At Innovation Academy, we have been learning to reconsider facts that we read in history books. Native Americans were not savage people. Explorers like Columbus committed serious crimes and shouldn’t just be blindly celebrated as heroes. Students made board games recently to teach each other about what is true and what is myth when it comes to explorers and Native Americans. Since I can’t exactly publish all the games to this blog entry, I hope these photos will give you a taste of what they are like:
Now that we know that there are many myths about these groups of people, what can be done? In the Dominican Republic, where Columbus first landed, many give him credit for setting up the first American city. However, today, many U.S. cities are choosing to celebrate Indigenous People’s Day instead of Columbus Day. The Reconsider Columbus campaign, put together a number of years ago, explains the movement better than I ever could:
To honor our country’s Native American legacy, students made t-shirt designs this fall, with quotes from a fictional speech describing the beautiful Native American perspective that land cannot be owned in the same way that items can be. A few years ago, I wrote about this speech, which I had been wrongly attributing to Chief Seattle, a leader of the Duwamish people in the 19 century. While today we know that this speech is fiction, we still celebrate its message:
The Chief in Washington sends word that he wishes to buy our land. But how can you buy or sell the sky? the land? The idea is strange to us. If we do not own the freshness of the air and the sparkle of the water, how can you buy them?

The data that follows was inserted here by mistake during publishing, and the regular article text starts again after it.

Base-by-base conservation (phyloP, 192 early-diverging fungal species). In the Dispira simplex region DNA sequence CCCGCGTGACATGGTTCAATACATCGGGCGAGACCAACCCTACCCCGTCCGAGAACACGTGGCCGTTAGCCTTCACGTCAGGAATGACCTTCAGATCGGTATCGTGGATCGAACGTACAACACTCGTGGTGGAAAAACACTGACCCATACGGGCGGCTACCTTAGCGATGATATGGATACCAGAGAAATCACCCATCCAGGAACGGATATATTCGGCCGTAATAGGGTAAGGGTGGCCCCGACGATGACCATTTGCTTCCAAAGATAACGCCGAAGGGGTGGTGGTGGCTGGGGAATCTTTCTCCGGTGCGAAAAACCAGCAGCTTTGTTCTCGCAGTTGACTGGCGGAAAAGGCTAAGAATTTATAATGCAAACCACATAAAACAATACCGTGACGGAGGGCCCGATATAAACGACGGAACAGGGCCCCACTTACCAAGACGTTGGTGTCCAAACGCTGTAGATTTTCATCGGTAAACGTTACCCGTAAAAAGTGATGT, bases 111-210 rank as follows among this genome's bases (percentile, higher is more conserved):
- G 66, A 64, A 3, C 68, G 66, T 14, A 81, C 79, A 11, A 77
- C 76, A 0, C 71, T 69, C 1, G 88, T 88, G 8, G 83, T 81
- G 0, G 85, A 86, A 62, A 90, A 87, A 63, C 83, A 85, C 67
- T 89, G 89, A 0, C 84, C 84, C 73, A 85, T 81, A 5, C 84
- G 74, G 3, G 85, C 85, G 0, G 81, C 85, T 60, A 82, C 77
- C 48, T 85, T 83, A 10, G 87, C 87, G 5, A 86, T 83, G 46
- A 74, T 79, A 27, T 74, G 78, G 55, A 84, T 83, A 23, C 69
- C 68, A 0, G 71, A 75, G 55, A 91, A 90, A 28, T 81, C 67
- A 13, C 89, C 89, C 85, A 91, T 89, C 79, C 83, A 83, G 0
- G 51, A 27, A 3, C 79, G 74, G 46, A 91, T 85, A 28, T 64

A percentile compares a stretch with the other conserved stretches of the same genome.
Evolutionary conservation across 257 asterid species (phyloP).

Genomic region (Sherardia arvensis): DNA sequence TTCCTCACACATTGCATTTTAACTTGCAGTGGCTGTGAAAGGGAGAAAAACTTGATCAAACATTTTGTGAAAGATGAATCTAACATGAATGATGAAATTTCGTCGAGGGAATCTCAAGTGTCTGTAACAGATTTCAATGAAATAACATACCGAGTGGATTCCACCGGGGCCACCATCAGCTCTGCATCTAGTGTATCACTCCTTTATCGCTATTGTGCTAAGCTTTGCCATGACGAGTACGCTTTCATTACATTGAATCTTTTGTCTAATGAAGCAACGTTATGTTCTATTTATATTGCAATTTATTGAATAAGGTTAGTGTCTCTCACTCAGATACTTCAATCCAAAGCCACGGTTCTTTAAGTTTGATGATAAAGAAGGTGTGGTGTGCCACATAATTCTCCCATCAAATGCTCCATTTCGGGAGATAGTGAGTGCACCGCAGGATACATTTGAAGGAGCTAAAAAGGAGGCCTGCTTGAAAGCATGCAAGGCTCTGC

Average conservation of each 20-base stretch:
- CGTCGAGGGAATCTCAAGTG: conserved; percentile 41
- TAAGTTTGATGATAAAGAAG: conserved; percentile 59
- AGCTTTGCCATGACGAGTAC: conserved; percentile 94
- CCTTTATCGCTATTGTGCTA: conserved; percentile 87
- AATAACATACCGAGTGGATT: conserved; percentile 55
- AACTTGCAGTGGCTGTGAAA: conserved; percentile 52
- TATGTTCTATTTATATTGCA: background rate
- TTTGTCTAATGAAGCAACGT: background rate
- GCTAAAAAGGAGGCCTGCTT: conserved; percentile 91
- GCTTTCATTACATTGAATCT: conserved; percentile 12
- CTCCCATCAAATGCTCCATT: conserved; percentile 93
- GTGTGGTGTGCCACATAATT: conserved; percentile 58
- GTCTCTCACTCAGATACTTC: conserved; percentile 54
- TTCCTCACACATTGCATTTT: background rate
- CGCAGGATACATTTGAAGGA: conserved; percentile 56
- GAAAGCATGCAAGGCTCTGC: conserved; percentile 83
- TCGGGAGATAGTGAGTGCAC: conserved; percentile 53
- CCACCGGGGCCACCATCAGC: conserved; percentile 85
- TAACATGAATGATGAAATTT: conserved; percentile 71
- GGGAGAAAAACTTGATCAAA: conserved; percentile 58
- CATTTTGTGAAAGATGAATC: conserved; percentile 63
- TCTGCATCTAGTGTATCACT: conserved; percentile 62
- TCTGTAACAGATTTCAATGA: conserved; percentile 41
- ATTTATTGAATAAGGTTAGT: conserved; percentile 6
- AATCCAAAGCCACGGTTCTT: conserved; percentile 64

I uploaded the designs to RedBubble, so now you can order a few of these beautiful pieces of artwork on t-shirts, phone cases, and more. After you click on a design, you’ll be able to scroll down to see many products that you could buy with the design printed on it. Or… with parent permission, of course… upload your own design.
Click here to order a product with Steven’s design:
Click here to order a product with Monica’s design:
Click here to order a product with Braxton’s design:
Click here to order a product with Kerry’s design:
Click here to order a product with Solomon’s design:
However you celebrate, enjoy your day off, and remember that many struggles in history brought us to where we are today. Maybe it’s not right to wish people a “happy” Columbus Day or Indigenous People’s Day, but let’s use this day to be grateful for what we know.